Part III reports the direct cost of producing the sales reported on Line 1. Complete this section if you sell goods or merchandise or use subcontractors to generate income.
Most of these lines are self-explanatory. You can pull the amounts requested directly from your P&L or POS system or make a simple calculation to determine the necessary subtotals. Be sure not to duplicate any expenses that were included in Part II.
Below is an example of Part III:
Line 33: Inventory method―You don’t need to keep track of inventory if you have less than $25 million in gross receipts. However, tracking inventory might help you to manage your business. If you do track inventory, select the inventory valuation method that you use. You can value inventory using any method approved by the IRS. However, if you are using the cash method of accounting, then you are required to use the cost method to value inventory. The other option listed is “lower of cost or market.” This means that you’re valuing your inventory at either the historical cost or the current market value, whichever is lower. If you decide to change how you account for inventory, you’ll need to file Form 3115. Refer to IRS Pub 538 for more information on inventory valuation methods.
Line 35: Beginning inventory―Indicate the inventory on-hand at the beginning of the tax year. This should match with your ending inventory from last year. You need to provide an explanation if it doesn’t.
Line 36: Purchases―Enter the total amount of inventory purchased less any product used for personal reasons.
Line 41: Ending inventory―Enter the cost of inventory on-hand at the end of the year.
Line 42: Cost of Goods Sold―Total cost of goods sold on this line must match the cost of goods sold on Part I, Line 4.
6. 1040 Schedule C Part IV―Information on Your Vehicle
Most taxpayers report vehicle information on Page 2 of Form 4562, which is also used to report depreciation. However, if you are claiming vehicle expenses on Line 9, but you are not claiming depreciation for any assets, then complete section IV instead of Form 4562.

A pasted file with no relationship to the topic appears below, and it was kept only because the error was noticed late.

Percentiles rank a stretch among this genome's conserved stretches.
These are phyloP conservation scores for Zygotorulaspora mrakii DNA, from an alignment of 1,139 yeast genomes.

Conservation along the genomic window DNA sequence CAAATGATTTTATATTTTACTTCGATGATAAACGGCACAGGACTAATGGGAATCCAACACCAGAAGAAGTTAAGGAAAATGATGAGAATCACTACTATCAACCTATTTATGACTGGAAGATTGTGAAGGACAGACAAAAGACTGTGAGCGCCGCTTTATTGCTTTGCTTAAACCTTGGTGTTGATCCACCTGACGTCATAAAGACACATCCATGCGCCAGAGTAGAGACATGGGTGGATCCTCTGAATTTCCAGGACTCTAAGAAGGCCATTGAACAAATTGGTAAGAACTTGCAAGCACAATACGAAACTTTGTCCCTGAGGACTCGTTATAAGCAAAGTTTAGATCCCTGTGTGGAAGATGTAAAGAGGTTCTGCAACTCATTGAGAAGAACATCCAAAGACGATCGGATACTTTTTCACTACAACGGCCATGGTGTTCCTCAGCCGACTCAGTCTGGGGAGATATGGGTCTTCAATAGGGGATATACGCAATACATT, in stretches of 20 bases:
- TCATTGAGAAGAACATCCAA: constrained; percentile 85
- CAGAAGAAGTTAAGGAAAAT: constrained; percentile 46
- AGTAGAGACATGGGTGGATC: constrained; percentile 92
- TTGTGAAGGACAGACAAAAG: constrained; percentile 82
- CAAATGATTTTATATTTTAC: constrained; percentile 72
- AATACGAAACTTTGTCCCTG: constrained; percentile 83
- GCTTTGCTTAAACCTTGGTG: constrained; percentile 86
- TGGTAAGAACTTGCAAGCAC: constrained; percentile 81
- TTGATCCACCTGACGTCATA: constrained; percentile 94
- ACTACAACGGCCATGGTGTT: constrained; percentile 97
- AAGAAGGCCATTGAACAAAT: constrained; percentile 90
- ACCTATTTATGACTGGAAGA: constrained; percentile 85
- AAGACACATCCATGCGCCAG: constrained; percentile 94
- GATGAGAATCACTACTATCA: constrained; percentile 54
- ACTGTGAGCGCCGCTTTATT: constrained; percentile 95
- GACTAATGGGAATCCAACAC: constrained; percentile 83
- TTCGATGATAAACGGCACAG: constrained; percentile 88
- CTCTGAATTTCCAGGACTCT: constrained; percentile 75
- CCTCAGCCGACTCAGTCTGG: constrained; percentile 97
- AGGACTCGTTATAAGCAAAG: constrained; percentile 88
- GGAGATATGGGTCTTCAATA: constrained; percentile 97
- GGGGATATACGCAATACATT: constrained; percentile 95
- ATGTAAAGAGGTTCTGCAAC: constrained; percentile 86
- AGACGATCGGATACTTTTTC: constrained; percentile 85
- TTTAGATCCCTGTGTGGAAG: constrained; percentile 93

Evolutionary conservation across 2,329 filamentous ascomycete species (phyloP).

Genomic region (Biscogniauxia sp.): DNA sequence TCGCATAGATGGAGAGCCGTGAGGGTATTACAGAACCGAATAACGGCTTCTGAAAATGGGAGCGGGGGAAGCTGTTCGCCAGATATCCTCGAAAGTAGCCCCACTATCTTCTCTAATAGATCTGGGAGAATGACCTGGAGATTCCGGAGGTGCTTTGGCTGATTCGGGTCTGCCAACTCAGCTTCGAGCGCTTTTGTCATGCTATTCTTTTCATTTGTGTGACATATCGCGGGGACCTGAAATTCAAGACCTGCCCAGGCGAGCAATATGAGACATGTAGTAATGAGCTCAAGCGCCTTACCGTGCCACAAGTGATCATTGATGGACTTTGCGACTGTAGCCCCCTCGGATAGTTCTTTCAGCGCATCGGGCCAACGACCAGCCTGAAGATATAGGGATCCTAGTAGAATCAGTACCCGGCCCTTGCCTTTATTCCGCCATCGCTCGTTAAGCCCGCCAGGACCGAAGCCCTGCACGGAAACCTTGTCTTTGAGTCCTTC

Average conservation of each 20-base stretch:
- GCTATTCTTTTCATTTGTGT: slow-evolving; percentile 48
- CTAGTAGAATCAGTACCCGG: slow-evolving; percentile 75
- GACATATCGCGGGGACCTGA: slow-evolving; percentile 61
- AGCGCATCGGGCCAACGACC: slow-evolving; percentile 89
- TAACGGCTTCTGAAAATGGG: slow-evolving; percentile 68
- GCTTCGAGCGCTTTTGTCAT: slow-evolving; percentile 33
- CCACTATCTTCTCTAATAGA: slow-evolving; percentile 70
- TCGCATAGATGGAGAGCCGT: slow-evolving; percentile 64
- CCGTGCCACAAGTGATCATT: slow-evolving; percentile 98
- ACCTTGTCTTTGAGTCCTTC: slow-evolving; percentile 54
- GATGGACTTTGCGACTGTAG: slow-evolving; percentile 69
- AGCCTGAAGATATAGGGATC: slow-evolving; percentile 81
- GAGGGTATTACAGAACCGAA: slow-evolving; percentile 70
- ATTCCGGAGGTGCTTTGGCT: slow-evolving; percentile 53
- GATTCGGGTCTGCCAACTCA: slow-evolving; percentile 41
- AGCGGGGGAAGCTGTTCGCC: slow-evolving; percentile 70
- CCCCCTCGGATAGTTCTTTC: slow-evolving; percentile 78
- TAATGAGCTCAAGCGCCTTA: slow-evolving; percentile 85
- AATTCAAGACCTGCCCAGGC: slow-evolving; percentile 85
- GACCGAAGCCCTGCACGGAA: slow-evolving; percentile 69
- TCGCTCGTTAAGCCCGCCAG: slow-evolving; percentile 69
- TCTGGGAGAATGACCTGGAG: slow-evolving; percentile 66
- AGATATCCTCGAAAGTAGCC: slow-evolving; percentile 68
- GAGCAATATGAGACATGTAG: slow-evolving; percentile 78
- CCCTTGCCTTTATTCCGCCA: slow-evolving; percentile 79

Below is a copy of Part IV:
For 2020, you can deduct 57.5 cents per business mile instead of your actual vehicle expenses. It is very important that you keep a record of the miles that you drive for business purposes, but there are several smartphone apps to make this easy. Your records must include the following information:
- Date and purpose of the trip
- Name of the client or supplier, if applicable
- Total miles driven round trip
7. 1040 Schedule C Part V―Other Expenses Section
Part V provides a breakdown of other expenses. A good rule of thumb is to keep any expenses labeled as “Miscellaneous Expense” to a minimum. Make sure the total on line 48 matches line 27a from Part II.
Below is an example of Part V:
Schedule C Due Dates
Schedule C, Profit and Loss From a Business, is filed along with your personal income tax return, Form 1040. It is usually due on April 15 of the following year. If April 15 falls on a weekend or holiday, it is due on the following business day. Because of the ongoing worldwide pandemic taking place in 2020 and 2021, On March 17, 2021, the IRS and Treasury Department announced that the filing date for the 2020 tax year had been extended from April 15, 2021, to May 17, 2021.
May 17, 2021
April 15, 2022
You can receive an automatic six-month extension until Oct. 15 (Nov. 17, 2021, for the 2020 tax year) by filing Form 4868. An extension of time to file doesn’t extend the time to pay. You must estimate the tax you will owe and make a payment when you file Form 4868.
Additional Filing Requirements for Schedule C Businesses
Your Schedule C is now complete, but don’t forget to do the following:
- Report your net income on Form 1040, Schedule 1, Line 3.
- Calculate the Qualified Business Income Deduction (Section 199A deduction) on Form 8995 or Form 8995-A and report it on Form 1040, Line 10. Most Schedule C businesses with positive net income qualify, but see the instructions to Form 8995 to learn more.
- Complete Schedule SE if your net income is over $400 and report your self-employment tax on Line 4.
The most difficult part of filing your Schedule C is accurately summarizing your income and deductions, which is why we recommend using accounting software. Once you have a complete and accurate Statement of Profit or Loss, you should be able to complete your Schedule C without much difficulty.